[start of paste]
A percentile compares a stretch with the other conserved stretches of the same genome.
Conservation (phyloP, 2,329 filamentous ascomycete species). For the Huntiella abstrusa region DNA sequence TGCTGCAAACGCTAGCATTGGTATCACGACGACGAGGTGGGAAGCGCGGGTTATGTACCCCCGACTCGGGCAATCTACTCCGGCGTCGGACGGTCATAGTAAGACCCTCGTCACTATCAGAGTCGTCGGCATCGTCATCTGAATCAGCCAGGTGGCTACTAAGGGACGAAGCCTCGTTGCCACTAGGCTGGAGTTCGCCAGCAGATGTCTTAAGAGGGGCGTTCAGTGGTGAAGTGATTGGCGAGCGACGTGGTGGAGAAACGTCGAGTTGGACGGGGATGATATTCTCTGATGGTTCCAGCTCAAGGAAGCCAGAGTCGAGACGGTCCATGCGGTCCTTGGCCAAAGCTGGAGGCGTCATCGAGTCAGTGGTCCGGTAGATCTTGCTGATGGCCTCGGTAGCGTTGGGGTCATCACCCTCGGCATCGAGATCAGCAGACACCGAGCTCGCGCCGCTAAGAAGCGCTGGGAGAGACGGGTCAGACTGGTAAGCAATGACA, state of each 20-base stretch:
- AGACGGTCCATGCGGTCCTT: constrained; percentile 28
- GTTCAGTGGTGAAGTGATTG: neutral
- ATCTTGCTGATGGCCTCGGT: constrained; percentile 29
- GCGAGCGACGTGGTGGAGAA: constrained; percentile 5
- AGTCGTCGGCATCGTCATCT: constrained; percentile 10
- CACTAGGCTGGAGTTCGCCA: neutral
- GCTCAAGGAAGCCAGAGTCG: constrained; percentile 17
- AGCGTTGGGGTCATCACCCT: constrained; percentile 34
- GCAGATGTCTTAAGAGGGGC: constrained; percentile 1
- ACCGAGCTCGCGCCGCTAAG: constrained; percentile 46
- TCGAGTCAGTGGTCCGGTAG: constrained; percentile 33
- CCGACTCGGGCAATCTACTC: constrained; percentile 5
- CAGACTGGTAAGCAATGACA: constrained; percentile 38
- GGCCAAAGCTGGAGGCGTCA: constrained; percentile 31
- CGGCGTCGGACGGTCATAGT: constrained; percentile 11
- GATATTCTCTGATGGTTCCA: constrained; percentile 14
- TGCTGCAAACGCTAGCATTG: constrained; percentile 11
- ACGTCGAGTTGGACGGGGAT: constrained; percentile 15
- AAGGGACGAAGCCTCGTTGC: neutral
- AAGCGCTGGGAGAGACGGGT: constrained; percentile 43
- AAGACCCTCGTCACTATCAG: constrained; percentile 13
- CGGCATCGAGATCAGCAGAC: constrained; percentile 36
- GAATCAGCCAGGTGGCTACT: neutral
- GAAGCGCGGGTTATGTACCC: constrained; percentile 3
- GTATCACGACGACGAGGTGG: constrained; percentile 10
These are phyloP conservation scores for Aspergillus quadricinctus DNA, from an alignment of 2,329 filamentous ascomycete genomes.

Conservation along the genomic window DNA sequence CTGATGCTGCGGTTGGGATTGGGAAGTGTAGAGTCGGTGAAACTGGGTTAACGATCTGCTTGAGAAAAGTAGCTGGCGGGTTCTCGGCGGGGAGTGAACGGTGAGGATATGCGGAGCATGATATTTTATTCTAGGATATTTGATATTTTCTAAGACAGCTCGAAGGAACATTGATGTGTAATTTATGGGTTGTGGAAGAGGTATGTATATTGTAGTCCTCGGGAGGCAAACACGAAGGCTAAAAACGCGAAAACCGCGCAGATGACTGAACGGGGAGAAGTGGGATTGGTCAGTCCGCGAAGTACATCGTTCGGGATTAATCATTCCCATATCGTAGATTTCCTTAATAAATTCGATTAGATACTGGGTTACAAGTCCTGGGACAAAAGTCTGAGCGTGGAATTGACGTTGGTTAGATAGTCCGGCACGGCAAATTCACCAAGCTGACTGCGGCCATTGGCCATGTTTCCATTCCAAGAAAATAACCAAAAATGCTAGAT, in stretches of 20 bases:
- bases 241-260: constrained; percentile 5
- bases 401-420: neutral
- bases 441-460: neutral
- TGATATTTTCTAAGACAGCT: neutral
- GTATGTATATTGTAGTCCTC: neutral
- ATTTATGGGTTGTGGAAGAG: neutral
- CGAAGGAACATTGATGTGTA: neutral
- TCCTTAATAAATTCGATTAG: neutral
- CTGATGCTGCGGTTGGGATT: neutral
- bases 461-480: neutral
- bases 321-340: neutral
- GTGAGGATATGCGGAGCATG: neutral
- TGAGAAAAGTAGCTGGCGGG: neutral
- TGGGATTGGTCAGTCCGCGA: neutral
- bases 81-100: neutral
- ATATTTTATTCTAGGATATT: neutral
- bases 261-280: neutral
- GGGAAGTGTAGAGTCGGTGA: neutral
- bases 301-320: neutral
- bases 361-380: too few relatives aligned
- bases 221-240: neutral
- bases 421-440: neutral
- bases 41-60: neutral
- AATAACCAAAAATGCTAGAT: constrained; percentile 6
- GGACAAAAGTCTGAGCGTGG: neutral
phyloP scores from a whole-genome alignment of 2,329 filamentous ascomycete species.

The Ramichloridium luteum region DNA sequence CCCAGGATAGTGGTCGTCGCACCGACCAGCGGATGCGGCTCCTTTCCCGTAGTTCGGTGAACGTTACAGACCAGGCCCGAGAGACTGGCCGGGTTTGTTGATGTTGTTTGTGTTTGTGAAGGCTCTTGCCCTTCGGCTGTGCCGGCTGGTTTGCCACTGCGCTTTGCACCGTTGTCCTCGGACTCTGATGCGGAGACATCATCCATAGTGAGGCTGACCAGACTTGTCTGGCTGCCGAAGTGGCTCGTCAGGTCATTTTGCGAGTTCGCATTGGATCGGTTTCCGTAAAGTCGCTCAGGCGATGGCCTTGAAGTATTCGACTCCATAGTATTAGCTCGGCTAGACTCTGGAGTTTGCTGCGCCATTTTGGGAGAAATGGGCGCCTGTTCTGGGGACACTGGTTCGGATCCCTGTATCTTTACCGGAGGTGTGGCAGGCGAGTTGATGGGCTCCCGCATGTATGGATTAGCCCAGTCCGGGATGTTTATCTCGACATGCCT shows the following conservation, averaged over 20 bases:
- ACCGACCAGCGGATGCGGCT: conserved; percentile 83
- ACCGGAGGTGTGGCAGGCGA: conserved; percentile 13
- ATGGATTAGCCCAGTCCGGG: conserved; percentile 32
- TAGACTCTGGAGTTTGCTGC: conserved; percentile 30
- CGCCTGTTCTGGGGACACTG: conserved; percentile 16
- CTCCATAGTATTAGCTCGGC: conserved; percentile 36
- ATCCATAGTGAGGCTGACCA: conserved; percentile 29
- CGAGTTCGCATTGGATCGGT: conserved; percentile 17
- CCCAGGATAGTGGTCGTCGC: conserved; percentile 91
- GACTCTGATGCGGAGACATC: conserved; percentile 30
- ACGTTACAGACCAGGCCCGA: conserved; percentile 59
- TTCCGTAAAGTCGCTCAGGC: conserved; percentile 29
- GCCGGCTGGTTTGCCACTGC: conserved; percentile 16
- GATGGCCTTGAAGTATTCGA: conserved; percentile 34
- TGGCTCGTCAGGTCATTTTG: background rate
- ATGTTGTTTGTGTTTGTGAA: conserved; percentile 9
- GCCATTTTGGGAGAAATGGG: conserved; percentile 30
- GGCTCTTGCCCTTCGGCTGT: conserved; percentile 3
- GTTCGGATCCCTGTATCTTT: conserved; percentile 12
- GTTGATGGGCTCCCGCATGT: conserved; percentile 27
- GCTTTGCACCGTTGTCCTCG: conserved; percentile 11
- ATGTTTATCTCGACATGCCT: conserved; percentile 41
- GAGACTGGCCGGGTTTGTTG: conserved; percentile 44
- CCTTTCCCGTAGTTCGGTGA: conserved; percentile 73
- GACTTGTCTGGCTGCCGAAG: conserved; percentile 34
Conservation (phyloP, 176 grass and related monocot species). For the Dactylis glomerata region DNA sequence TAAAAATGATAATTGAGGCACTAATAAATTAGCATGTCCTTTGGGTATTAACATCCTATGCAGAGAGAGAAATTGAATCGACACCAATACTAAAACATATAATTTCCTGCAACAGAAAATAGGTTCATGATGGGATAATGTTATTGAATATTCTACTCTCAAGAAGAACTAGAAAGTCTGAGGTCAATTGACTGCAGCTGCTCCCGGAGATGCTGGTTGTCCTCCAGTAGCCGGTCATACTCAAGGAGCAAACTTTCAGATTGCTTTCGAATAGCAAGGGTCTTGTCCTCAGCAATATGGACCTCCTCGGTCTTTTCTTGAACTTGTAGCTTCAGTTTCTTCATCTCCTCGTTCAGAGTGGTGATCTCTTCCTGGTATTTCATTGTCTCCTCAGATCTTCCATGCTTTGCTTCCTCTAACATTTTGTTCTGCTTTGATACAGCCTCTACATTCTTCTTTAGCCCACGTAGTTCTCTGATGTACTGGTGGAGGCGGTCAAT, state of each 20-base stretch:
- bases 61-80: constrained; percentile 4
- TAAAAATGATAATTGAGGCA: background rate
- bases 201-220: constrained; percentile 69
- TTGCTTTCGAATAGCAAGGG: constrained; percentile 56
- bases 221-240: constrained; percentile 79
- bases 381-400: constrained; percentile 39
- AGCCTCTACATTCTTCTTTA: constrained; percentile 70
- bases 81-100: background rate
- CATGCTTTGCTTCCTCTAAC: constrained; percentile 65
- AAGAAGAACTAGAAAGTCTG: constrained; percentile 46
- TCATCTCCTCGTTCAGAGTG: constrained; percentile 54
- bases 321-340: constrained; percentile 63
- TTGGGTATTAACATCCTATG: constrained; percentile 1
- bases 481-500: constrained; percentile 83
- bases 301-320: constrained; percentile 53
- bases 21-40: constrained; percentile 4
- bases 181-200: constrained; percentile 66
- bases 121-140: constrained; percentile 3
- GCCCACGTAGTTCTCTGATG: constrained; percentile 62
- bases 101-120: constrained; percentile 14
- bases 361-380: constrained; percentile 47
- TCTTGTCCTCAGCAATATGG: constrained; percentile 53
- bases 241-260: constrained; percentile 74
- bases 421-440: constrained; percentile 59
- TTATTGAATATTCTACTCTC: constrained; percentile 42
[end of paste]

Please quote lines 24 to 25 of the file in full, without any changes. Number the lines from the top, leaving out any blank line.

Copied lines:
- CGGCATCGAGATCAGCAGAC: constrained; percentile 36
- GAATCAGCCAGGTGGCTACT: neutral